By Matthew Geagan, CBS Boston

BOSTON (CBS) — A lot has happened for the Boston Red Sox since July 24, 2004, but it’s a day that will forever live in the team’s history.

It’s been 14 years since one of the most memorable moments in Red Sox history played out at Fenway Park, when Jason Varitek shoved his mitt into Alex Rodriguez’s face and sparked a benches clearing brawl between the Sox and Yankees. It was a time when the Yankees still reigned supreme in the American League, and the Red Sox were still a bunch of lovable losers (later redefined as “Idiots”). Many point to that day as the turning point of the 2004 season, when the Red Sox would go on to break an 86-year-old curse and bring a World Series title back to Boston.

When the Red Sox and Yankees took the field that Saturday afternoon, after a 54-minute rain delay, New York owned an 8.5 game lead in the AL East. The Yankees jumped out to a 3-0 lead by the top of the third when Rodriguez stepped to the plate against Bronson Arroyo. The Sox righty went inside with a 1-1 pitch and plunked Rodriguez on the elbow. Rodriguez was not happy, and let Arroyo know with a few choice words as he made his way slowly down the first base line.

Varitek stepped in and told the Yankees slugger to take his base. Rodriguez didn’t like that either, and turned his attention to the future Boston captain. After a few more choice words, Varitek had had enough and planted his catcher’s mitt where those naughty words were coming from. Benches and bullpens cleared, a brawl ensued between the rivals, and the already heated rivalry up taken up to 11.

It’s an image that will live forever in Red Sox lore and MLB history. The picture hangs in sports bars and basements all over New England, a reminder of the wonderful things that would happen just a few months later. After years of being the little brother to the Yankees, it was that moment that showed the Red Sox were not going to be pushed around by the “Evil Empire” in pinstripes anymore. It was that moment that the Red Sox fought back.

Boston Red Sox catcher Jason Varitek hits New York Yankees third baseman Alex Rodriguez at Fenway Park in Boston on July 24, 2004. (Photo by J Rogash/Getty Images)

That tilt took nearly four hours to decide a winner (it was a Red Sox-Yankees game afterall), and it was only fitting that it would end in dramatic fashion. The Red Sox scored three times in the bottom of the ninth, with Bill Mueller taking Mariano Rivera into the bullpen to give Boston an 11-10 walk-off win. That punch, and the one delivered by Varitek, gave the team a new level of confidence whenever they matched up against the Yankees the rest of the season.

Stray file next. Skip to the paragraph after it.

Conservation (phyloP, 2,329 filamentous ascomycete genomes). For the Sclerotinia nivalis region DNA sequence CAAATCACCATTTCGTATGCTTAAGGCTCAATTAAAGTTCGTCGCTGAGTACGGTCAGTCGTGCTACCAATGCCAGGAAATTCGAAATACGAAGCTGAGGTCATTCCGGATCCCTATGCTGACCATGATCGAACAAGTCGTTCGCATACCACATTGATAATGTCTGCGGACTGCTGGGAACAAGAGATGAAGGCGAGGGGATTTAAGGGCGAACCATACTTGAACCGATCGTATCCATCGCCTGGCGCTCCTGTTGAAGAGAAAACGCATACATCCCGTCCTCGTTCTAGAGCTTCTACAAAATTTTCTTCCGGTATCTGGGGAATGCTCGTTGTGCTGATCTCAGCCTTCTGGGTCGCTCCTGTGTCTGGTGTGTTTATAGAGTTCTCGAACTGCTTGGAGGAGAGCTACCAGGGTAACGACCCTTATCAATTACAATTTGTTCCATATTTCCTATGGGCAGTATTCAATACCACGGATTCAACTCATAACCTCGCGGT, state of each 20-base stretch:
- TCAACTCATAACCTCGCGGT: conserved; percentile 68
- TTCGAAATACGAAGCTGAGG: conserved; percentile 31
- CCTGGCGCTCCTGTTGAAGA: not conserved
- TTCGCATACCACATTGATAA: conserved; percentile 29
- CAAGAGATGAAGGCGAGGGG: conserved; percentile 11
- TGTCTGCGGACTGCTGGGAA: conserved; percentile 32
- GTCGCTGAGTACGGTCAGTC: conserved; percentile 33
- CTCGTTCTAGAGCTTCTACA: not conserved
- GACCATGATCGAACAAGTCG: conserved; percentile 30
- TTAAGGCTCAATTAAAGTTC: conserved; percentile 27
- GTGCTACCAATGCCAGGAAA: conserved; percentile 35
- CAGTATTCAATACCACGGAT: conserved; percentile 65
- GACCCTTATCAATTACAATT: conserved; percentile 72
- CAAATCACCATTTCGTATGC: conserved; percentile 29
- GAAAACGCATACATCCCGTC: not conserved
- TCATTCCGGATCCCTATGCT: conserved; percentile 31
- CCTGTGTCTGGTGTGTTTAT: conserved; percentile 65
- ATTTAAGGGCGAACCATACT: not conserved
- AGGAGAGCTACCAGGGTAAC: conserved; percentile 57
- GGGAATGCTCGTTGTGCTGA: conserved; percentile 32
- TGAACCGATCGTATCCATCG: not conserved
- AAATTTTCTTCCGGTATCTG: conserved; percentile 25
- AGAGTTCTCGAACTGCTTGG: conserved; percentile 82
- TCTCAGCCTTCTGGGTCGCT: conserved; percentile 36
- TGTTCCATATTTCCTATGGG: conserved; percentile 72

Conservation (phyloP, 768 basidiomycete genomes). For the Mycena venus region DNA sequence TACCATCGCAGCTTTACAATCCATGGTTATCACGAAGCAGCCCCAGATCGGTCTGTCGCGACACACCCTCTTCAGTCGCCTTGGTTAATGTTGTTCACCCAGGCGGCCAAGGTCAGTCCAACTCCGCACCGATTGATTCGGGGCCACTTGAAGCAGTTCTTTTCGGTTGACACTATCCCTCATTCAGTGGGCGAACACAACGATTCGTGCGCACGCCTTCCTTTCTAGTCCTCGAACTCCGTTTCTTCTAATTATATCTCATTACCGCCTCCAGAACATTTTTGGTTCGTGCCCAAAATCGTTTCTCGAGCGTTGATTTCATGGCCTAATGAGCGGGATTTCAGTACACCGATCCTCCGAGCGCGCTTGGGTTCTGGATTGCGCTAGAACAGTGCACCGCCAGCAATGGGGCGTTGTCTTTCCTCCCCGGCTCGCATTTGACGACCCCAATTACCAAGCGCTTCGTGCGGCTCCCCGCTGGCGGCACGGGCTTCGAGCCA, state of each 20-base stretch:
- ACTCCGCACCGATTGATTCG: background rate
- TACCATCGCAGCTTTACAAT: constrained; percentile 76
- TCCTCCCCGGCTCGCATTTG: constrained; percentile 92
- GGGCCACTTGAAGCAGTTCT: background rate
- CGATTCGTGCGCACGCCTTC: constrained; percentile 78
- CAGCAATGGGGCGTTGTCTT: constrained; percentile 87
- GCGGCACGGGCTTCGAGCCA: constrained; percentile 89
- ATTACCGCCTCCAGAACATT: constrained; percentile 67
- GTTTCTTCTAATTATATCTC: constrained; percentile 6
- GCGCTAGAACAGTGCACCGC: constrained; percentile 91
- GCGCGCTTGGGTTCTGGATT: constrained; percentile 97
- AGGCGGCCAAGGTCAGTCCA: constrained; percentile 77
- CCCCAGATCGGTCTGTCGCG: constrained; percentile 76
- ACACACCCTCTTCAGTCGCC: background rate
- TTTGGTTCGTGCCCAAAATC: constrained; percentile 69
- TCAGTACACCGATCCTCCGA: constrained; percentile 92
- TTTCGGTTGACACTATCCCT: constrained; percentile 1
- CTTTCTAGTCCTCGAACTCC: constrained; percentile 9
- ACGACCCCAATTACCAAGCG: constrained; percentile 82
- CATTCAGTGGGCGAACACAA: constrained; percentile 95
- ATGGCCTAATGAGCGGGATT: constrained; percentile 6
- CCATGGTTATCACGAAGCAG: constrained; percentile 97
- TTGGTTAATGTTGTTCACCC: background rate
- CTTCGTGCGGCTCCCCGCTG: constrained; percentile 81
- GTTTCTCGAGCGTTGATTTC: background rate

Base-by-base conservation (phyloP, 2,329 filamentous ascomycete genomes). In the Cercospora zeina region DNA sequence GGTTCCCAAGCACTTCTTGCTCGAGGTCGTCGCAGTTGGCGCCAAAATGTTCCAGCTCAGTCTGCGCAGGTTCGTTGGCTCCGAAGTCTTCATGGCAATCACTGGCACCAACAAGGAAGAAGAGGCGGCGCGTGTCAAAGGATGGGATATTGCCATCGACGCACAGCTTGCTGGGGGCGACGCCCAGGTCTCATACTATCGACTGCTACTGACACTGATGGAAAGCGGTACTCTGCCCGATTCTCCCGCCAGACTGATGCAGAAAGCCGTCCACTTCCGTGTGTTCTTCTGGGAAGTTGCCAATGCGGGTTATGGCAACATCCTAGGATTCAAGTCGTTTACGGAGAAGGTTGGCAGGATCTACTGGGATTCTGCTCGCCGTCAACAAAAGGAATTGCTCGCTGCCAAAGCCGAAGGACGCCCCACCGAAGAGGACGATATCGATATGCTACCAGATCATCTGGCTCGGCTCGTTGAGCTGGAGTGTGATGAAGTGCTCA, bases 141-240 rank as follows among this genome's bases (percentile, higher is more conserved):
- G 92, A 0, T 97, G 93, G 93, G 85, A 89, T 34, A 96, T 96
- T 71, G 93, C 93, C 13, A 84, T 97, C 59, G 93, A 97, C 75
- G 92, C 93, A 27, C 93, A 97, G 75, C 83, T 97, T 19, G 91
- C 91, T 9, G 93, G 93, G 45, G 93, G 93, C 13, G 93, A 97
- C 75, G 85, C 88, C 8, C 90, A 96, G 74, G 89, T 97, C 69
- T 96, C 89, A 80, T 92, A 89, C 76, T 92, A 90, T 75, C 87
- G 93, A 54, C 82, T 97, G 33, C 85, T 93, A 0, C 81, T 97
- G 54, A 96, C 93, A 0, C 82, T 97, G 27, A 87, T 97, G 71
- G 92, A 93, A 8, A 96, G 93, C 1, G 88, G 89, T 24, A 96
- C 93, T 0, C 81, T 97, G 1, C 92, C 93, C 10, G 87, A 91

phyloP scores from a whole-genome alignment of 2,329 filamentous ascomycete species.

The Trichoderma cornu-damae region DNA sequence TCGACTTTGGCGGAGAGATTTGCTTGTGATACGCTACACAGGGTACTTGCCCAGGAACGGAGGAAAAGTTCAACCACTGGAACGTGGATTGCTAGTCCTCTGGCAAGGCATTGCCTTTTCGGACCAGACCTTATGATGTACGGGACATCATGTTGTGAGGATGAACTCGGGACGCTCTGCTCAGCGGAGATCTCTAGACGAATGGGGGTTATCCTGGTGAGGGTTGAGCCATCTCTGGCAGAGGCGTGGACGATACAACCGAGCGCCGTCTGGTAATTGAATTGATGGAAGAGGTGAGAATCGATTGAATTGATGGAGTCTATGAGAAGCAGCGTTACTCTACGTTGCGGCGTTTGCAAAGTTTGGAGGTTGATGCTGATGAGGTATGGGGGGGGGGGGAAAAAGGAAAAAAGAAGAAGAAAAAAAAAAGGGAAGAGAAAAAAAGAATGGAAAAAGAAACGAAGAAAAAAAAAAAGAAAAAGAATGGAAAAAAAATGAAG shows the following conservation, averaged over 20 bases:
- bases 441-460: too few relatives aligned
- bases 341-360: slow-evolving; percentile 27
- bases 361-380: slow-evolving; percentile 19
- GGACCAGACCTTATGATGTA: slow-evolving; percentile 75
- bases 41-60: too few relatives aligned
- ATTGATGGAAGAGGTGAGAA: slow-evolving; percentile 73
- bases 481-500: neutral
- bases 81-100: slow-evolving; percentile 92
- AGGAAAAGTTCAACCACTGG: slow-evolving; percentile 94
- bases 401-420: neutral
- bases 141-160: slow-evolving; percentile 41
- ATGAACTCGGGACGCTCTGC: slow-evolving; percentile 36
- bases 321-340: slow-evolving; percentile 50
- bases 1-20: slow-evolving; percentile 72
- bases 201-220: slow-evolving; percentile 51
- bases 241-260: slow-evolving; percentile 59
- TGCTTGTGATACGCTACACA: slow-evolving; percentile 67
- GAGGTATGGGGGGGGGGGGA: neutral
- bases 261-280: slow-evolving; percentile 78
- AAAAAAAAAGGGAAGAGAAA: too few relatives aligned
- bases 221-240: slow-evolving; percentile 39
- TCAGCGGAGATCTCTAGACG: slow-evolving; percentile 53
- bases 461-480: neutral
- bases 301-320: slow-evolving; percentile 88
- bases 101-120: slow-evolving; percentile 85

Five days after the brouhaha, Theo Epstein showed similar stones when he traded away shortstop Nomar Garciaparra in a four-team deal that brought Orlando Cabrera and Doug Mientkiewicz to Boston. Gone was the face of the franchise, albeit a bitter face at that time, but the daring move vastly improved the team’s defense. The Red Sox would go 40-15 to close out the regular season and win the AL Wild Card, setting up even more dramatic moments to enter into team history.

When the team went down 3-0 against the Yankees in the ALCS, they didn’t just roll over and quit. With their backs against the wall, Boston won Game 4 on a David Ortiz walk-off homer in the 12th inning. Then they won Game 5 on another Ortiz walk-off, this time an RBI single in the 14th inning. They won Game 6 in the Bronx, 4-2, on a gutsy performance by Curt Schilling and his bloody sock, and made baseball history by pummeling the Yankees 10-3 in Game 7, completing the first-ever comeback from a 3-0 series deficit. They went on the sweep the St. Louis Cardinals in the World Series for their first title since 1918.

Does all of that happen if Varitek didn’t smack ARod right in the kisser a few months prior? Maybe. But it was that July afternoon at Fenway that transformed the way just about everyone felt about the Red Sox. After years of getting pushed around by the Yankees, the Red Sox pushed back, and it changed everything.

Comments

Leave a Reply

Please log in using one of these methods to post your comment:

Google photo

You are commenting using your Google account. Log Out /  Change )

Twitter picture

You are commenting using your Twitter account. Log Out /  Change )

Facebook photo

You are commenting using your Facebook account. Log Out /  Change )

Connecting to %s